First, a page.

From Wolter Consulting Group
What could be better than spending a lazy afternoon exploring the banks of the Brisbane River or catching up with friends at South Bank or even just having a barbecue on the foreshore at Manly?Spending time in any other Australian capital apparently.
Brisbane has now been snubbed for the third time this year when it comes to being considered a liveable city.
The Economist’s Top Ten list is the latest to be released and Brisbane has again failed to make the grade while Melbourne, Adelaide and Perth made the cut.
This follows Brisbane’s failure, for the second year in a row, to make the top 25 cities on the highly regarded Monocle Magazine list. The River City is also the lowest ranked Australian city (yes, even below Canberra) on the Mercer top 100 liveable cities report.
Wolter Consulting Group’s Director and Planning Manager, Natalie Rayment said the lists look at more than just the economics of living in the city, delving into what makes people enjoy where they live.
“Our disappointment is not simply a parochial reaction,” Ms Rayment said.
“Brisbane’s reputation as a new world city is taking a hit. The lists may be seen as purely academic in some circles, but a lot of organisations will consider these rankings when choosing where to hold conferences and other major events.
“With the huge revenues that come from hosting major conferences, not making the list could see Brisbane missing out in future.
“The rankings can also have a negative effect on tourism numbers with airlines and major overseas wholesale travel companies taking note when deciding on future routes.”
Ms Rayment said while Brisbane has performed poorly over the past 12 months it could bounce back very quickly.
“Rather than trying to compete directly with cities who made the lists, Brisbane simply needs to embrace what makes us unique, such as our landscape and the way the river links us to the ranges, our climate and our active lifestyle,” she said.
“We should be supporting initiatives that enhance our outdoor lifestyle and make it easier for us to access our natural assets.”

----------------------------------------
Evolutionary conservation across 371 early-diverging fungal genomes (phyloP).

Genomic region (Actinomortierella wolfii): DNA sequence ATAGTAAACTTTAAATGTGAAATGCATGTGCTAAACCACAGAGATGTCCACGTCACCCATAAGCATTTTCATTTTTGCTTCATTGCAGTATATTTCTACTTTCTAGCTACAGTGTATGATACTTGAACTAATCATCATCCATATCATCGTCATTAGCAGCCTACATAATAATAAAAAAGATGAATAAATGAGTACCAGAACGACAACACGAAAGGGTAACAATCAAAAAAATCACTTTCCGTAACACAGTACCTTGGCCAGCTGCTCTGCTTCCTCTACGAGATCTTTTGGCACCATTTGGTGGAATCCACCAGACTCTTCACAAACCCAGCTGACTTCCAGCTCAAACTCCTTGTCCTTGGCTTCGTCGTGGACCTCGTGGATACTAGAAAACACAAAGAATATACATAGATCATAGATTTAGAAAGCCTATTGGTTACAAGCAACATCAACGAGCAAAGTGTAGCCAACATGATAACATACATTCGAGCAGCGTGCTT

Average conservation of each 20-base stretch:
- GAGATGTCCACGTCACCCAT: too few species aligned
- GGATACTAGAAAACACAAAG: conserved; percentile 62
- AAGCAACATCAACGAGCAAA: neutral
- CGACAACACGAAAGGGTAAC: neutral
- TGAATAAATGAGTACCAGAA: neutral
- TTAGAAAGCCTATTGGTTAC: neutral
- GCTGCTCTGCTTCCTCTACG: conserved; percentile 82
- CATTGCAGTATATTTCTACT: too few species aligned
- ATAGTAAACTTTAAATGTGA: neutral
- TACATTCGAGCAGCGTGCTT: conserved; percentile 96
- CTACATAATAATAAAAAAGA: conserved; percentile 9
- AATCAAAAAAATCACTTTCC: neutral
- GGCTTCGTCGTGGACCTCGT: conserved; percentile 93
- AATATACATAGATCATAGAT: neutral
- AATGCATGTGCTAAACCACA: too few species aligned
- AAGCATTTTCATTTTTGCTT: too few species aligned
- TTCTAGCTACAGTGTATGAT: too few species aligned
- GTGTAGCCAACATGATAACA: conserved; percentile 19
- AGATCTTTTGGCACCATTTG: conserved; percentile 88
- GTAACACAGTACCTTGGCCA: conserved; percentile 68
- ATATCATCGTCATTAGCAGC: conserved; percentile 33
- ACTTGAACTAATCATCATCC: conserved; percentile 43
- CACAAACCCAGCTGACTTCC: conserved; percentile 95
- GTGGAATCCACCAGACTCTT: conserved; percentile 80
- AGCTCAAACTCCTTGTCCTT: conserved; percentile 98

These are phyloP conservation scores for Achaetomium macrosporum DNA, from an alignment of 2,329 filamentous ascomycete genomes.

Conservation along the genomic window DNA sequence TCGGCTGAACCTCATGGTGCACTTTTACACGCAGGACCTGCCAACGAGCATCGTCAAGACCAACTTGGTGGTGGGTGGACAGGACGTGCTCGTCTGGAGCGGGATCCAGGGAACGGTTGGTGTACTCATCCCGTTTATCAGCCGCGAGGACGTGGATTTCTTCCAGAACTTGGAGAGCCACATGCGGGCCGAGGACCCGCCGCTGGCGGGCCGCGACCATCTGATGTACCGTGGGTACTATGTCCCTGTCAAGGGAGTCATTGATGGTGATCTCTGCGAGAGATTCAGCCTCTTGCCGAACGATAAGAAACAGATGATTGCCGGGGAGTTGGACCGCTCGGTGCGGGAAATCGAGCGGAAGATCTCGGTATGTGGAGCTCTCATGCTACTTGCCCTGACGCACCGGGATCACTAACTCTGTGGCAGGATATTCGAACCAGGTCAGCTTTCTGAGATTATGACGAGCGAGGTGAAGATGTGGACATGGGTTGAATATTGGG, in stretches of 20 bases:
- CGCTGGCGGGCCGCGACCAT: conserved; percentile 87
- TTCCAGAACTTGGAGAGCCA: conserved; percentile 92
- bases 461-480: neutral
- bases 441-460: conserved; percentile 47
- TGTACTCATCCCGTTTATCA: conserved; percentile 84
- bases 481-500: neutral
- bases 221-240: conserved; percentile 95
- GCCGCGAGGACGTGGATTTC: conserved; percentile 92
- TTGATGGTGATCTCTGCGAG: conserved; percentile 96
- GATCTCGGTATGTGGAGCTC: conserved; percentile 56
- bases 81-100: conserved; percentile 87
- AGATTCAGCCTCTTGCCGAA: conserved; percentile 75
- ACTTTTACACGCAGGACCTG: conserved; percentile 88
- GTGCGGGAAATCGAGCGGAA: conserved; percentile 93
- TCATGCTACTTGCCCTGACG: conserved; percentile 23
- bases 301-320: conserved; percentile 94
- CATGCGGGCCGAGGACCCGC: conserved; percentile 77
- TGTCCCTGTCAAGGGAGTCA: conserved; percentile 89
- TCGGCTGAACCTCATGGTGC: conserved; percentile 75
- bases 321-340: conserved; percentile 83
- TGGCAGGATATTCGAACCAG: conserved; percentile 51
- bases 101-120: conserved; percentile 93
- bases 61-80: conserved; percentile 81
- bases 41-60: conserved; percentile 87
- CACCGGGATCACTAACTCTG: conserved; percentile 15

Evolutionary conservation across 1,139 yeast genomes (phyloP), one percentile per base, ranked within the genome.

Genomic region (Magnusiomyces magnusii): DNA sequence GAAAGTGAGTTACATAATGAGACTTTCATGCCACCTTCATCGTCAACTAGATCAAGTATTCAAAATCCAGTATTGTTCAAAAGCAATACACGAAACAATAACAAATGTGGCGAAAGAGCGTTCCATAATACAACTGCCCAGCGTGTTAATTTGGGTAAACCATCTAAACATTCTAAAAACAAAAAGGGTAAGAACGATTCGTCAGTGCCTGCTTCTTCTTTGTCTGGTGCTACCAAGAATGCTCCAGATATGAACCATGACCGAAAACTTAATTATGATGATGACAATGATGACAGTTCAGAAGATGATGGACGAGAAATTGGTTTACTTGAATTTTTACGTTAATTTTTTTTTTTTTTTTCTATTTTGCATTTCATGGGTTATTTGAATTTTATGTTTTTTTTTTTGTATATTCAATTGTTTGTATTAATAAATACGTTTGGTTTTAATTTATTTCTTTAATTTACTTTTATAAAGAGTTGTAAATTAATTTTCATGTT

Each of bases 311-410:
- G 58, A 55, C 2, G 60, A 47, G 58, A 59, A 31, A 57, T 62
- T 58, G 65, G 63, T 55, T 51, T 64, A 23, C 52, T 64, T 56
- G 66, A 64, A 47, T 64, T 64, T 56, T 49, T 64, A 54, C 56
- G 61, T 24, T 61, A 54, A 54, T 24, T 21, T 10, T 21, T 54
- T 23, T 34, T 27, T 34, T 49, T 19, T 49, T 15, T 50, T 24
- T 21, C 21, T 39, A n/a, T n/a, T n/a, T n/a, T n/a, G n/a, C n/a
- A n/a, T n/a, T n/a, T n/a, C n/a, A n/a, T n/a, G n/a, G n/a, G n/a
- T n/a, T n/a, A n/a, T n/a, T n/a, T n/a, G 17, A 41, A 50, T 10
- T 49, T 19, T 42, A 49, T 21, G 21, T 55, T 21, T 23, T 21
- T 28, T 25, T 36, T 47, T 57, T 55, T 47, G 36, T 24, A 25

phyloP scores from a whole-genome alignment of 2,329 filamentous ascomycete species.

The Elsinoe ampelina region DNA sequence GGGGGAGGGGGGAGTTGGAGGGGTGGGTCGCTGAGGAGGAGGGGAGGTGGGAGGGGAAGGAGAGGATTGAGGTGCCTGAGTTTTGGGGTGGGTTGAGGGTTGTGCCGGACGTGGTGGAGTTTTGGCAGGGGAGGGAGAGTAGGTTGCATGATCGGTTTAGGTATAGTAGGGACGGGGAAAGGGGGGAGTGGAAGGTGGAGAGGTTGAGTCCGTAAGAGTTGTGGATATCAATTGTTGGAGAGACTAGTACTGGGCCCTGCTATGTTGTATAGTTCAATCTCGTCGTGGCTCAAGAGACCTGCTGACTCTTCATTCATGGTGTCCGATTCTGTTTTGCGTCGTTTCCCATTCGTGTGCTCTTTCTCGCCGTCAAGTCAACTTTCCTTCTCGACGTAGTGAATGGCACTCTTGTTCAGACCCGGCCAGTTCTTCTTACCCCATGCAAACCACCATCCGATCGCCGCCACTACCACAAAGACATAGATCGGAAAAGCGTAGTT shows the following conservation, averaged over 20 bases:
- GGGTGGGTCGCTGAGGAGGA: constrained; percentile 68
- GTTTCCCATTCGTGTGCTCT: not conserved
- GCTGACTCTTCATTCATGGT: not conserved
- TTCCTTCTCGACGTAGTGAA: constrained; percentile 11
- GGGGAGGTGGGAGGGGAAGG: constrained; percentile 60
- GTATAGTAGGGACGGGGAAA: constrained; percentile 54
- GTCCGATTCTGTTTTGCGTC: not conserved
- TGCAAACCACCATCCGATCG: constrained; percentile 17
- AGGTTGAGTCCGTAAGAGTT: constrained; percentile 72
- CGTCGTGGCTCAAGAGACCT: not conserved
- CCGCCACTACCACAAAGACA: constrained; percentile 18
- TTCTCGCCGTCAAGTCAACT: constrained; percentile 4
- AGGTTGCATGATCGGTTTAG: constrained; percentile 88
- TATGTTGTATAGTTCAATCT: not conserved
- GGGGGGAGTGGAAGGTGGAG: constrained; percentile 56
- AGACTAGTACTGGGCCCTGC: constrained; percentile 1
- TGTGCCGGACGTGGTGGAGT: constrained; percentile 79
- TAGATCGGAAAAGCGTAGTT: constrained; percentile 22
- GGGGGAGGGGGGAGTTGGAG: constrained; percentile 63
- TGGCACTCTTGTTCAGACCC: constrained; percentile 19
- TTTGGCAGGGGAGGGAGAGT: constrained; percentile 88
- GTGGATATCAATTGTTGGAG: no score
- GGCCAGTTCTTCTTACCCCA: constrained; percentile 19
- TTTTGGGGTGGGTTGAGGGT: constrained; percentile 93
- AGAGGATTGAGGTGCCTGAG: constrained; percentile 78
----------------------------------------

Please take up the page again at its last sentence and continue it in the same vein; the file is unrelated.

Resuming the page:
“As a community we need to actively embrace major events like the Asia Pacific Film Awards which are now hosted in Brisbane, and recognise our major infrastructure projects like the new parallel runway project for Brisbane Airport, the Brisbane Metro and Brisbane Live.”
However, to really make a difference in the way Brisbane is viewed internationally, Ms Rayment said it was vital that we support good development outcomes throughout the City.
“As a community we need to celebrate the major projects shaping Brisbane as a new world city, like Queens Wharf, Howard Smith Wharves and the Architectus and WOHA designed building next to Customs House.”
“Developing architectural icons such as the designs for 600 Coronation Drive in Toowong by the late Zaha Hadid, the first female and Muslim to win the Pritzker Prize for architecture, is important to how a city is viewed,” she said.
“We need to support these types of developments and create new and exciting activity and cultural precincts that the whole community can enjoy and celebrate.
“To do this we need to change the conversation around development, focusing on the overall outcomes being achieved rather than the minutiae, the benefits to the whole community not only the NIMBY few.”
“We can also make our planning and building laws more flexible to encourage innovation, and remove some of the nannying laws that prevent or detract from good development outcomes such as placing restrictions on shade cover on roof top open spaces because it technically adds another storey to the building.”
Ms Rayment said Brisbane should be on every liveable cities list given its climate and natural beauty.
“Brisbane has a vision to become a new world city and we are attracting some iconic architecture.
“As advocates for good development we must lead the conversation. The #yimbyqld campaign has been created to help us engage industry professionals, city leaders and the community in this discussion.”
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